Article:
Emphasising the imperative of effective implementation of the new logistics policy, PM Narendra Modi said, “When parameters, roadmap and timeline for performance come together, then ‘policy plus performance equal to progress’ emerges”.
The success and real impact of the NLP is predicated on the government effectively developing and coordinating the programmes and plans germane to the policy with the concerned central government departments and agencies coordinating with the states. The states’ role is indeed a crucial one. The Logistics Division envisages an independent agency to be tasked with annual performance assessment of states through the Logistics Ease Across Different States index, along with hand-holding of states/UTs in the development of their logistics ecosystems and providing a roadmap for improving logistics efficiency. The division has also proposed a Committee to be set up with representatives from leading research institutions and key line ministries.
The burden of making the policy deliver devolves on multiple stakeholders, particularly the Logistics Division. There should be no oversight overload, no hint at straitjacketing initiatives and schemes of individual departments. Let prudent participants in respective ministries, departments and agencies assume ownership of their sectoral obligations, and animal spirits of industry players flourish to win the game.
Logistics has shifted from being a cost centre to being a centre creating value. The weight of goods to the value of goods changes (i.e., the weight/value ratio tends to drop, away from bulk goods). With the decline in air transport costs, the price of speed has fallen dramatically. Goods with the highest time-sensitivity have seen the fastest increase in trade. Falling communication costs have resulted in greater fragmentation of services into “components,” supplied from across the world for assembly and sale to final consumers.
Also Read: Needing online dispute resolution
Today, an integrated logistics service involves convergence of traditional transport infrastructure with the world of IT. To achieve an optimal modal mix, it is advocated that share of liquid bulk cargo transported via pipeline be raised from 55% to 80%, the mode-share of coastal shipping and inland waterway transport from 8% to 15%, and, importantly, rail’s mode-share of freight transport be increased to 50%.
Carrying more than 95% of country’s total freight, railways and roads dominate India’s transport landscape. Within these two modes, less than 3% of road length of national highways and expressways carries over 40% of all road traffic; 1/6th of the rail network carries over 2/3rd of all rail traffic. The sub-optimal rail-road mix in freight movement is a major concern. Contrary to the avowed aim of policymakers to substantially enhance the railways’ share in nation’s transport market, the latter has, instead, steadily been declining. The railways’ share (by tonne-km) fell from 86% in 1950-51 to 62% in 1980-81, 39% in 2000-2001, to estimated 25-27% currently. It has had a steeper fall in passenger business, from over 74% (in terms of passenger-km) in 1950-51 to 18% in 2000-2001, which by now is shrunk to less than 10%.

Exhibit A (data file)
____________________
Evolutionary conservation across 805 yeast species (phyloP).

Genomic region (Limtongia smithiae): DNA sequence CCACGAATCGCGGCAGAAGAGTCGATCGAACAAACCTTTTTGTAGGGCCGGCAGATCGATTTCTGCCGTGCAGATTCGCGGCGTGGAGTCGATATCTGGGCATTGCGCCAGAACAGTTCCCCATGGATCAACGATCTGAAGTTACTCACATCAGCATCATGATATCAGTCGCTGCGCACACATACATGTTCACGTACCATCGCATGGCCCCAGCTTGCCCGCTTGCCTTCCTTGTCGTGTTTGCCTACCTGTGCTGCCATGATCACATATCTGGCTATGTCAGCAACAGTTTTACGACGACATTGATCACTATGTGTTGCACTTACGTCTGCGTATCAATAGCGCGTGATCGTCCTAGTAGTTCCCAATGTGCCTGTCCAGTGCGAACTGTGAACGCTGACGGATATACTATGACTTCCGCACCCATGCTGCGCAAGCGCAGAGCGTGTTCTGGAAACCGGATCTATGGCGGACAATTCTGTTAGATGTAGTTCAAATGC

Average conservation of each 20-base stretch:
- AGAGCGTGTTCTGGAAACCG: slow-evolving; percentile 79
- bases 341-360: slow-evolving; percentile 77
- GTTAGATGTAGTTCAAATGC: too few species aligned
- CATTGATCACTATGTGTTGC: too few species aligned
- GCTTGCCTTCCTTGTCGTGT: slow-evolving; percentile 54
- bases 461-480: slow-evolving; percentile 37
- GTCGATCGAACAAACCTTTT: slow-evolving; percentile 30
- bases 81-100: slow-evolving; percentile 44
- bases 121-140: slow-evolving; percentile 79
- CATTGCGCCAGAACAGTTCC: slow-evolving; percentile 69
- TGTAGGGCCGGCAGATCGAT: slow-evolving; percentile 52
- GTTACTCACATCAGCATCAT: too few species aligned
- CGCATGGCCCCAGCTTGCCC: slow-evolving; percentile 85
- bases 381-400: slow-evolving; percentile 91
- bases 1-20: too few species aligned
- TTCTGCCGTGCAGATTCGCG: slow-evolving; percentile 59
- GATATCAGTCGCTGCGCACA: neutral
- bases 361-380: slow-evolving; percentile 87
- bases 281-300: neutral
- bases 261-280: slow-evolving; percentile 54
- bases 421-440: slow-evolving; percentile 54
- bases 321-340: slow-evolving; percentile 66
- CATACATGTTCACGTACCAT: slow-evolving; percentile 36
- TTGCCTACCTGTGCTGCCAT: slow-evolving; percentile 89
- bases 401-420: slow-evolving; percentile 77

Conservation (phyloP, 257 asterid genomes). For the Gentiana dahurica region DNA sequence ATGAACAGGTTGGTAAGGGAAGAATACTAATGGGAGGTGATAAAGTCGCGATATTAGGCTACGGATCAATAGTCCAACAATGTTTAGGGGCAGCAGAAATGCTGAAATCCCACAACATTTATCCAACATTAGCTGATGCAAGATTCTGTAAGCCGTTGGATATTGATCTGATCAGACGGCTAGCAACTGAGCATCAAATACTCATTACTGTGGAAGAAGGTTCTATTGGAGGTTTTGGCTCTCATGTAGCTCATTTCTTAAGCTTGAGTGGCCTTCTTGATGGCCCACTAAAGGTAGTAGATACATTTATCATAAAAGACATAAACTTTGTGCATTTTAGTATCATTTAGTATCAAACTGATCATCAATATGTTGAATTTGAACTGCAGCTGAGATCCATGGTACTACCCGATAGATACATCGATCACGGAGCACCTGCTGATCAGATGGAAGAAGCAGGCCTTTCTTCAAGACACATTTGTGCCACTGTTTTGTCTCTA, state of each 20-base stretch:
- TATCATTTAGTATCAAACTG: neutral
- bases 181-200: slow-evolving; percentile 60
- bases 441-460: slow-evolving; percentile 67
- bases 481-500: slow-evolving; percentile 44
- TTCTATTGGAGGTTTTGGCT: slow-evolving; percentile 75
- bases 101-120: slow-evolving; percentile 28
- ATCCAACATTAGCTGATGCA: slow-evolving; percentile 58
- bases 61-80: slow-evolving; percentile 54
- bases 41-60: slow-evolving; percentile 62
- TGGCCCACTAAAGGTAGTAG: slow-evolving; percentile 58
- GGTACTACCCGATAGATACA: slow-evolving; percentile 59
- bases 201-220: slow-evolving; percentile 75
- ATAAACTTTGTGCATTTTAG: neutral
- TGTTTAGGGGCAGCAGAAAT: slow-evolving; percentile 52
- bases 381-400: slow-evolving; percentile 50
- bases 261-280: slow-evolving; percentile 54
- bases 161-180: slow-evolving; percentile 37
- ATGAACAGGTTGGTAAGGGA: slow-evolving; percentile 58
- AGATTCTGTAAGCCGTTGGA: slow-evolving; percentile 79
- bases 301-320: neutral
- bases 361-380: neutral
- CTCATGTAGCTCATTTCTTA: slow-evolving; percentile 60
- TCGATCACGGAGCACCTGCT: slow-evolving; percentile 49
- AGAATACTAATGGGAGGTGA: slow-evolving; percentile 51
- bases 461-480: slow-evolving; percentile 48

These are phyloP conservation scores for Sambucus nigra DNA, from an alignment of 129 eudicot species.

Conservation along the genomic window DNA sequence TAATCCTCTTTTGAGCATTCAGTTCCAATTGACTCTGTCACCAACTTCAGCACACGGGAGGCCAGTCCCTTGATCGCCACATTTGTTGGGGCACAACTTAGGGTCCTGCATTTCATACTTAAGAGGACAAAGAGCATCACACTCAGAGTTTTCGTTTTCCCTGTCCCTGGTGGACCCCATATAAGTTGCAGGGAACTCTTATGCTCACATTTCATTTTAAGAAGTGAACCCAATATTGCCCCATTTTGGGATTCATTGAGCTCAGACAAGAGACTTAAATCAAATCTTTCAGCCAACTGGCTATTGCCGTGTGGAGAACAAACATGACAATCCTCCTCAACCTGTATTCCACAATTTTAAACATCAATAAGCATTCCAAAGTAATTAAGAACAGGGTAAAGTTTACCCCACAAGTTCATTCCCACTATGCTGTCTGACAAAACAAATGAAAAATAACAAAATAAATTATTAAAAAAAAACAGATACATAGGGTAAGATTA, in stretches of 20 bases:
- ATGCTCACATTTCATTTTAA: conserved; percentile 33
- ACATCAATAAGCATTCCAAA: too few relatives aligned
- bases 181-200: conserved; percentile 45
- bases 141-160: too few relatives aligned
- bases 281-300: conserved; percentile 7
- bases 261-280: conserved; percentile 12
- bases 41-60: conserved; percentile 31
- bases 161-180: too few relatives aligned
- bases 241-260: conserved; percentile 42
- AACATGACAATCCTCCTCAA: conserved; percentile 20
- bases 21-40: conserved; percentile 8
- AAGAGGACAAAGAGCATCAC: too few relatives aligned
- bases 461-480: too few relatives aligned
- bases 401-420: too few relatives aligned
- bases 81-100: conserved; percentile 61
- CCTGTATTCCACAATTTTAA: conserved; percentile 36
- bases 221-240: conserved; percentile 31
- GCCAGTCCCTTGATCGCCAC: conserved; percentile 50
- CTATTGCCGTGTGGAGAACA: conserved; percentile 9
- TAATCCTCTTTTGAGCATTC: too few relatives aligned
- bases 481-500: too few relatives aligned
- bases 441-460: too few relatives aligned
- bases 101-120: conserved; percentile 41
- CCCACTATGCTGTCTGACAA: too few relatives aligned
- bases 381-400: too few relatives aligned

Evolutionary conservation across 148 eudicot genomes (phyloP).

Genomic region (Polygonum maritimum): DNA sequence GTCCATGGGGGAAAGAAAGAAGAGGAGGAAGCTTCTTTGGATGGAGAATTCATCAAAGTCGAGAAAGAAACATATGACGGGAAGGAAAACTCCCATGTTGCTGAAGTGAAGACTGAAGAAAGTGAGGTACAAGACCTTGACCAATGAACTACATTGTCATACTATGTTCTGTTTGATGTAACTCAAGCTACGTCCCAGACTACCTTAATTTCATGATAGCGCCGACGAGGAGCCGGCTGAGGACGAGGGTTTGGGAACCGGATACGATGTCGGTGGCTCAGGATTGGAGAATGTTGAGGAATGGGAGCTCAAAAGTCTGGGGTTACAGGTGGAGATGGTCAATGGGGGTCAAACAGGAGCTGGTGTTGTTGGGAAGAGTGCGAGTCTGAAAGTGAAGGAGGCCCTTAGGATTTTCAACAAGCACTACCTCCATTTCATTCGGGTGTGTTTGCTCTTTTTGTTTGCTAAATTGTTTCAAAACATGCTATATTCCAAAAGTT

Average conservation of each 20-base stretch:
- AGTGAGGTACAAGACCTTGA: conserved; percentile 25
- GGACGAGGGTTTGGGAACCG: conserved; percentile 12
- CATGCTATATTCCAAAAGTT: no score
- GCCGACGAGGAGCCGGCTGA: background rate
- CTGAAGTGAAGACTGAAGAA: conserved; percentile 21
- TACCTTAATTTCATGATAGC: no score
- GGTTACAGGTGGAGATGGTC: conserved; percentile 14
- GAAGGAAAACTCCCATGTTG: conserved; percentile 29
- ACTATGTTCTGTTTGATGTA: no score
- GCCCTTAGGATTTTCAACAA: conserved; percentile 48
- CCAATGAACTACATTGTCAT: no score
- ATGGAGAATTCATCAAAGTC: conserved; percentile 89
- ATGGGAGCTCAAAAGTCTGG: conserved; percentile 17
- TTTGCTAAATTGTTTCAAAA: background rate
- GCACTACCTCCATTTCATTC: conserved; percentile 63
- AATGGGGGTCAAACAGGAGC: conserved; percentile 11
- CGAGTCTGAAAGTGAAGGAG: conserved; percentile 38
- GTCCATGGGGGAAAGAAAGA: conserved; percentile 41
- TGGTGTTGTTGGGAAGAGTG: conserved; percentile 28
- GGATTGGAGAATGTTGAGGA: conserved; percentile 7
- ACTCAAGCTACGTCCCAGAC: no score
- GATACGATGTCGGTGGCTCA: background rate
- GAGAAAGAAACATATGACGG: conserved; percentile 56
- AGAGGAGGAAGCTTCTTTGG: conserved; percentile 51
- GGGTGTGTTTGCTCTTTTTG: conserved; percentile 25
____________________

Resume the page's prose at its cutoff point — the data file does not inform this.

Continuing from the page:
Railways out-prices itself in freight business by cross-subsidising passenger travel, while its antediluvian systems like exchange yards to serve large industrial projects and inflated capital and operational costs for private sidings unduly increase overall costs for rail freight customers. Railways has been losing most of the low-density, high-value cargo. The huge potential for containerisation of domestic cargo offers opportunities for an exponential growth in the sector, simultaneously with a challenge for the railways to put in place the requisite line-haul capacity, terminal facilities, appropriate tariff structure, and facilitating environment for intermodal development.
At the heart of the railways’ freight strategy is the creation of high-volume, high-speed freight corridors, calibrating the services to create critical mass of wagons/containers carrying piecemeal general goods in train loads, in partnership with other players. To meet customer expectations, the rail freight service would need to offer short, fast, reliable and flexible trains, working in a hub-and-spoke networks. A standardised pallet, like airline ULDs, will help handle piecemeal general cargo by road or rail.
For an institutional framework to evolve conducive to an optimal growth of transport sector, some of the recommendations made by the National Transport Policy Development Committee are indeed relevant, such as (a) A unitary transport ministry for a coordinated development of rail, road, shipping and aviation sectors; (b) effective regulatory mechanism to safeguard stakeholders’ interests—including of investors, operators, and consumers. Road transport, being designated a ‘concurrent’ subject in the Constitution and there being no provision of ‘intermodal/multimodal transport’ in the list, appropriate legislation may be necessary to cover all aspect of logistics, as also taxation parity between various modes.
The author is Senior fellow, Asian Institute of Transport Development, Delhi Views are personal